Deese v. WilliamsAnnotate this Case
236 S.C. 292 (1960)
113 S.E.2d 823
Fred A. DEESE, Respondent, v. J.N. WILLIAMS and South Carolina Highway Department of which J.N. Williams is, Appellant.
Supreme Court of South Carolina.
April 18, 1960.
*293 Messrs. Lee & Moise, of Sumter, for Appellant.
*294 Messrs. Murchison, West & Marshall, of Camden, for Respondent.
April 18, 1960.
Plaintiff, a resident of Kershaw County, seeks in this action to recover damages for personal injuries alleged to have been sustained by him as the result of a collision in Lancaster County in which three motor vehicles were involved, viz.: an automobile that he was driving, a truck of the defendant South Carolina Highway Department, and a truck of the defendant J.N. Williams, who is a resident of Lee County. He charges in his complaint that his injuries were caused by the joint negligence and recklessness of the defendants, their agents and servants. Venue was laid in Kershaw County, and Williams appeals from an order of the circuit court refusing his motion to change it to Lee County.
That the Highway Department is a material defendant and joined in good faith is not questioned. Appellant's contention is simply this: that the statute (Code 1952. Section 33-229) permitting actions in tort against it should not be so construed as to deprive an individual codefendant in such an action of his right to trial in the county of his residence.
In the early days of the common law, when jurors were in fact witnesses, every action was required to be brought in the county in which the cause of action arose. Later, distinction was made between an action essentially local and one that was transitory in nature. The former was triable only *295 where the cause of action arose; the latter, wherever personal service could be made upon the defendant. And that rule was rigidly enforced at common law. 56 Am. Jur., Venue, Section 3.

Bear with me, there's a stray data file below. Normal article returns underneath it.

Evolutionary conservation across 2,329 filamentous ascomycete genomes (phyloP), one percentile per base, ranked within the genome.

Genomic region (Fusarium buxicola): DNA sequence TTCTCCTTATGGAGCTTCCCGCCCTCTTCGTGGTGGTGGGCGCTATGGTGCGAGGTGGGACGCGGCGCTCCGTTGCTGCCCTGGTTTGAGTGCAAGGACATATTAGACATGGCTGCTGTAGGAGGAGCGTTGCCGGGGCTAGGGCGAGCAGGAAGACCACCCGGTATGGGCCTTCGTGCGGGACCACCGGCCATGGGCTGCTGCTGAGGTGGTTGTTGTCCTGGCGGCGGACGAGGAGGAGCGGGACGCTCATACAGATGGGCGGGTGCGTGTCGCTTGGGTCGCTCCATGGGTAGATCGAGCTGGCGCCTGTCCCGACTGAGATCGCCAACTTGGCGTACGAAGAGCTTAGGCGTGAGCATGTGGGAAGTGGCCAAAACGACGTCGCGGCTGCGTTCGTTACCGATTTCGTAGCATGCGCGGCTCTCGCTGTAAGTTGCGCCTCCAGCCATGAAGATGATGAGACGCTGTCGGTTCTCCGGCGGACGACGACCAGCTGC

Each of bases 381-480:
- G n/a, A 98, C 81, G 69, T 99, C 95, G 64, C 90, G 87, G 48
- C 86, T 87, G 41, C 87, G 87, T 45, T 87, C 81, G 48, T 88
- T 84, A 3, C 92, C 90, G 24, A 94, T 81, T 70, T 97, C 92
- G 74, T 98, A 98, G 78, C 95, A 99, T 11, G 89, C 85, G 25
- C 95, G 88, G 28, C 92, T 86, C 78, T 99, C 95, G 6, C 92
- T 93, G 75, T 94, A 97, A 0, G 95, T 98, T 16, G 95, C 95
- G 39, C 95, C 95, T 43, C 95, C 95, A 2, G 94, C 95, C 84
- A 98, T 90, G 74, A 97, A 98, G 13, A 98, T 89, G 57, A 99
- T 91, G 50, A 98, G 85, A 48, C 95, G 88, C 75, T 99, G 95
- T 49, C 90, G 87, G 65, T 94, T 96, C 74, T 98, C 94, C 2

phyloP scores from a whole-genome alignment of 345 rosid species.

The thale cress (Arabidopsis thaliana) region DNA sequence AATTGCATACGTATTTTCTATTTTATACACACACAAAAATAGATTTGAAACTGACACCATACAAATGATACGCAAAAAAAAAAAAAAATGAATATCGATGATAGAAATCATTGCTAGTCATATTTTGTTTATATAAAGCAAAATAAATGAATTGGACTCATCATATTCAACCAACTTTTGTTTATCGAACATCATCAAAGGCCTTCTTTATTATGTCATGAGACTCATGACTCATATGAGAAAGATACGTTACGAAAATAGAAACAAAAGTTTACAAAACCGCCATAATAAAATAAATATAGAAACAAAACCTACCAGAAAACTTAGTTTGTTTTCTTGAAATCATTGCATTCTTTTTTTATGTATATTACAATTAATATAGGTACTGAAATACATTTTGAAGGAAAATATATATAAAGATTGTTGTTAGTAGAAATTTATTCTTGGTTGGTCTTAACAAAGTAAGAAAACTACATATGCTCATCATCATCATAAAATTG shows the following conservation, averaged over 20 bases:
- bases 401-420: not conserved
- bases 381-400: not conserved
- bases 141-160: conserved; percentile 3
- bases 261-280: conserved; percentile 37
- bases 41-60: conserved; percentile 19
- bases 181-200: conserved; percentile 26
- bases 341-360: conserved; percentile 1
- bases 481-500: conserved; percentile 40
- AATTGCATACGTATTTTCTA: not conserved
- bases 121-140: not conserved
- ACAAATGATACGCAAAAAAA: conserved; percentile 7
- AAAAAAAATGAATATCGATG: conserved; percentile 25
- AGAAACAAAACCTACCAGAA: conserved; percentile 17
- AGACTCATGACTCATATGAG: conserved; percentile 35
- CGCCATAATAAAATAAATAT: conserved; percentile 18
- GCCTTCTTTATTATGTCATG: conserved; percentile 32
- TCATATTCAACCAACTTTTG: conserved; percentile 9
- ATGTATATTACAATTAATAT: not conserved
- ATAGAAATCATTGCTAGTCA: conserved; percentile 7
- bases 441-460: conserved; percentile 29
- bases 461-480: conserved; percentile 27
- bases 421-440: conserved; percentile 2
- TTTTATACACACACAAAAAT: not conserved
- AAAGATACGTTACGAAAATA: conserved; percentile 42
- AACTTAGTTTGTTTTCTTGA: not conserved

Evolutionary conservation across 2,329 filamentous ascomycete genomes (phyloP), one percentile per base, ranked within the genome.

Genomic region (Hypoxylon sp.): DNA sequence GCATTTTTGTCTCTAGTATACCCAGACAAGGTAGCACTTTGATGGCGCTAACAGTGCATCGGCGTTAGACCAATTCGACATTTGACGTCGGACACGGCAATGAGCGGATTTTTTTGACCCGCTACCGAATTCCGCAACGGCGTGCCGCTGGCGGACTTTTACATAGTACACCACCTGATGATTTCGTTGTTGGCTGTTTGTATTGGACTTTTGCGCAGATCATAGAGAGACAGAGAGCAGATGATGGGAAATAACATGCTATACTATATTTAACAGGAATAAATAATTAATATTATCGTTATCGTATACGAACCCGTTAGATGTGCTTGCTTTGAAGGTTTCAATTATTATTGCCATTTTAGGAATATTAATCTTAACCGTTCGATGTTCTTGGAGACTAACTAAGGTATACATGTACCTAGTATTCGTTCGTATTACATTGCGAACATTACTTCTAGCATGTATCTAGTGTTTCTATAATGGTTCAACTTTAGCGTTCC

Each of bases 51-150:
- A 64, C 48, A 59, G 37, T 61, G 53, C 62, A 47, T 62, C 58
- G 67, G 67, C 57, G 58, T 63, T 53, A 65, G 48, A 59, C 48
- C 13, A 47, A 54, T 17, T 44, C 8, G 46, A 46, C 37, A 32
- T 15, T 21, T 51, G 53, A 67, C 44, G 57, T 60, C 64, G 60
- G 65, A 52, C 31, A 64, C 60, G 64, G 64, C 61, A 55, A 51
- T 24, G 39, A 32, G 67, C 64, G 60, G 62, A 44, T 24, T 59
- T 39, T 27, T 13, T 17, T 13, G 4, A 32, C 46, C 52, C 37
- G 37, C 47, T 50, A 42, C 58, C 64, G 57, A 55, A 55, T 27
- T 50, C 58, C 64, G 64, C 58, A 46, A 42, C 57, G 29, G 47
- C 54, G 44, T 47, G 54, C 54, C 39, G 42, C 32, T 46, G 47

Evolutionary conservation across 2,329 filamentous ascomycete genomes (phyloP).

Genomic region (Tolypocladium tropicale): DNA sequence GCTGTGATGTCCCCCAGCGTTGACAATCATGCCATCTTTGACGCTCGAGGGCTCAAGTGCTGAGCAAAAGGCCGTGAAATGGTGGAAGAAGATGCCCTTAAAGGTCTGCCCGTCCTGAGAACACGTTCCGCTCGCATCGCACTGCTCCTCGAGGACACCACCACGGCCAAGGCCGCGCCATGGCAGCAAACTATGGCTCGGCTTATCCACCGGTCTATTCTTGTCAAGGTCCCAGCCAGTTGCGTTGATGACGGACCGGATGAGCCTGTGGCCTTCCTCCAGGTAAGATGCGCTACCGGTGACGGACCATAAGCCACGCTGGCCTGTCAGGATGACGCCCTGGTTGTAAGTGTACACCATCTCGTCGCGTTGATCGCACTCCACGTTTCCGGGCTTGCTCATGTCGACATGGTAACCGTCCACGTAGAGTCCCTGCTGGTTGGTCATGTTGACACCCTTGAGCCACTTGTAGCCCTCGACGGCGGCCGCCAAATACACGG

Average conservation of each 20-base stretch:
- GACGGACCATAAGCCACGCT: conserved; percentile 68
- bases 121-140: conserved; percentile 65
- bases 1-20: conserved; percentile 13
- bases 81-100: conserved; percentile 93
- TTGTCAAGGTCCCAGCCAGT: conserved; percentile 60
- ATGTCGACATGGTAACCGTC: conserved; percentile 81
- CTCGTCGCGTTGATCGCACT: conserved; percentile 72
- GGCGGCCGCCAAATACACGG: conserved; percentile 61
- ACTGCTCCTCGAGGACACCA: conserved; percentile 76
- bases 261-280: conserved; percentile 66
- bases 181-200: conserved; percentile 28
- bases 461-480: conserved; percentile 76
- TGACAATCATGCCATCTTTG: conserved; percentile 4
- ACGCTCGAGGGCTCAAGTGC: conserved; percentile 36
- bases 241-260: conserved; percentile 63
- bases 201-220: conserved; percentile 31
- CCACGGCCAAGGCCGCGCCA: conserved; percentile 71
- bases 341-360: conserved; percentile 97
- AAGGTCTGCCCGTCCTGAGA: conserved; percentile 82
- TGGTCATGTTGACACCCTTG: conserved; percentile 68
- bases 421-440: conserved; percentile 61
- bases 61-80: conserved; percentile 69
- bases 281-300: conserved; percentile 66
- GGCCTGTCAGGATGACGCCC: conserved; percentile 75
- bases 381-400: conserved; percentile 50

Under our form of government the legislative power of the General Assembly is subject only to such restrictions as are contained in the Constitution of this State or of the United States. Byrd v. Lawrimore, 212 S.C. 281, 47 S.E. (2d) 728; State ex rel. Thompson v. Seigler, 230 S.C. 115, 94 S.E. (2d) 231. There is no constitutional requirement that any action be brought in the county of the defendant's residence; and it is therefore within the power of the General Assembly to make such provisions for venue as it may deem proper, so long as they do not, by arbitrary and unreasonable discrimination against particular persons, violate the fundamental guaranties of due process and equal protection. 12 Am. Jur., Constitutional Law, Section 545; 56 Am. Jur., Venue, Section 4; Allen v. Smith, 1911, 84 Ohio St. 283, 95 N.E. 829, Ann. Cas. 1912C, 611. No such constitutional impediment is suggested here.
Our statute (Code 1952, Section 10-303) provides that transitory actions, such as the present, shall be tried in the county in which the defendant resides at the time of the commencement of the action. Its language is mandatory, and the right that it gives to the defendant is a valuable and substantial one, Fordham v. Fordham, 223 S.C. 401, 76 S.E. (2d) 299; Lee v. Neal, 233 S.C. 206, 104 S.E. (2d) 291. But it is within the power of the General Assembly, subject to constitutional limitations, to restrict that right, or even to abolish it. In its original enactment in 1870 (XIV Stat. at L. 453) as Section 148 of the new Code of Procedure, it was restricted by the provision that it should be subject to the power of the court to change the place of trial when (Section 149) there was reason to believe that an impartial trial could not be had in the county of the defendant's residence or when the convenience of witnesses and the ends of justice would be promoted by such *296 change. It was further, and as a matter of practical necessity, restricted by the amendment of March 17, 1875 (XV Stat. at L. 913), which permitted the plaintiff, where there were several defendants not all residing in the same county, to lay the venue in any county in which one or more of the defendants resided when the action was commenced.
Although no legislation specifies the place of trial of a transitory action against a corporation, we have construed Section 10-303 as applicable in such cases and have held that for the purpose of venue a corporation is a resident not only of the county where its principal office is located, but also of any county in which it has an office and conducts its corporate business. Tobin v. Chester & L. Narrow-Gauge R. Co., 47 S.C. 387, 25 S.E. 283, 58 Am. St. Rep. 890; McGrath v. Piedmont Mutual Ins. Co., 74 S.C. 69, 54 S.E. 218; Elms v. Southern Power Co., 78 S.C. 323, 58 S.E. 809; Tucker v. Ingram, 187 S.C. 525, 198 S.E. 25; Sanders v. Allis Chalmers Mfg. Co., S.C. 111 S.E. (2d) 201.